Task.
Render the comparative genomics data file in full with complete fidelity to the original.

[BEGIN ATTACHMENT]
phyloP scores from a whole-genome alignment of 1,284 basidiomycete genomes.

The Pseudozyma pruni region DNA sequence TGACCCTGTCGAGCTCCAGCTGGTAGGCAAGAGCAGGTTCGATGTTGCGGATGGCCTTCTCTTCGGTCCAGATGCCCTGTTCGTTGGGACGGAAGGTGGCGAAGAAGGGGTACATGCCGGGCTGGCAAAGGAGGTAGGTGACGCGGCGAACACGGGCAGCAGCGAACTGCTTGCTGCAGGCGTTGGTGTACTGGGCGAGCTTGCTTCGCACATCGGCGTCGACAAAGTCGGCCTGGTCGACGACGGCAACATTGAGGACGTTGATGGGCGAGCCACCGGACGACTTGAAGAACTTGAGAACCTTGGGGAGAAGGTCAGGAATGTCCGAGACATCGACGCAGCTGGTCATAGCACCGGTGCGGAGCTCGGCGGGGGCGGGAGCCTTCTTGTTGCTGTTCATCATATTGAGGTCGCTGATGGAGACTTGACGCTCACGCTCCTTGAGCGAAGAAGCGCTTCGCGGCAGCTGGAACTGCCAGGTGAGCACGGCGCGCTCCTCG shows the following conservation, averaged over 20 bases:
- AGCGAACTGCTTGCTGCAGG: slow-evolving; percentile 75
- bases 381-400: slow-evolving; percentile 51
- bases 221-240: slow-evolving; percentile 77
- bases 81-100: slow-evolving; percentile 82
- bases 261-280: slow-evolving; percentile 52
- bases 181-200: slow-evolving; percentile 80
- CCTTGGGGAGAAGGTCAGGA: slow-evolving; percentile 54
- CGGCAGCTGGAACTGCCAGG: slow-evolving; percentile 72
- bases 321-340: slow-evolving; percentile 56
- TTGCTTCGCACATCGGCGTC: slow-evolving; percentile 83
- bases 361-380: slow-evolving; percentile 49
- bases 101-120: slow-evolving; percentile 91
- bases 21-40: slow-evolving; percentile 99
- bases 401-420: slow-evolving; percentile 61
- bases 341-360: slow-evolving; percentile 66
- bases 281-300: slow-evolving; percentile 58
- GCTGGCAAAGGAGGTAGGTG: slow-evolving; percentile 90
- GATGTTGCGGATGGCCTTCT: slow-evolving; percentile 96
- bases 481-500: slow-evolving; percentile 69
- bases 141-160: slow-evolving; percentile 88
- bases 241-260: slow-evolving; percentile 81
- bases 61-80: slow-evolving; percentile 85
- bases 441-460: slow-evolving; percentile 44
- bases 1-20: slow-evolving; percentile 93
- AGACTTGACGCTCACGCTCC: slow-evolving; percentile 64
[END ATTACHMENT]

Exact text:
phyloP scores from a whole-genome alignment of 1,284 basidiomycete genomes.

The Pseudozyma pruni region DNA sequence TGACCCTGTCGAGCTCCAGCTGGTAGGCAAGAGCAGGTTCGATGTTGCGGATGGCCTTCTCTTCGGTCCAGATGCCCTGTTCGTTGGGACGGAAGGTGGCGAAGAAGGGGTACATGCCGGGCTGGCAAAGGAGGTAGGTGACGCGGCGAACACGGGCAGCAGCGAACTGCTTGCTGCAGGCGTTGGTGTACTGGGCGAGCTTGCTTCGCACATCGGCGTCGACAAAGTCGGCCTGGTCGACGACGGCAACATTGAGGACGTTGATGGGCGAGCCACCGGACGACTTGAAGAACTTGAGAACCTTGGGGAGAAGGTCAGGAATGTCCGAGACATCGACGCAGCTGGTCATAGCACCGGTGCGGAGCTCGGCGGGGGCGGGAGCCTTCTTGTTGCTGTTCATCATATTGAGGTCGCTGATGGAGACTTGACGCTCACGCTCCTTGAGCGAAGAAGCGCTTCGCGGCAGCTGGAACTGCCAGGTGAGCACGGCGCGCTCCTCG shows the following conservation, averaged over 20 bases:
- AGCGAACTGCTTGCTGCAGG: slow-evolving; percentile 75
- bases 381-400: slow-evolving; percentile 51
- bases 221-240: slow-evolving; percentile 77
- bases 81-100: slow-evolving; percentile 82
- bases 261-280: slow-evolving; percentile 52
- bases 181-200: slow-evolving; percentile 80
- CCTTGGGGAGAAGGTCAGGA: slow-evolving; percentile 54
- CGGCAGCTGGAACTGCCAGG: slow-evolving; percentile 72
- bases 321-340: slow-evolving; percentile 56
- TTGCTTCGCACATCGGCGTC: slow-evolving; percentile 83
- bases 361-380: slow-evolving; percentile 49
- bases 101-120: slow-evolving; percentile 91
- bases 21-40: slow-evolving; percentile 99
- bases 401-420: slow-evolving; percentile 61
- bases 341-360: slow-evolving; percentile 66
- bases 281-300: slow-evolving; percentile 58
- GCTGGCAAAGGAGGTAGGTG: slow-evolving; percentile 90
- GATGTTGCGGATGGCCTTCT: slow-evolving; percentile 96
- bases 481-500: slow-evolving; percentile 69
- bases 141-160: slow-evolving; percentile 88
- bases 241-260: slow-evolving; percentile 81
- bases 61-80: slow-evolving; percentile 85
- bases 441-460: slow-evolving; percentile 44
- bases 1-20: slow-evolving; percentile 93
- AGACTTGACGCTCACGCTCC: slow-evolving; percentile 64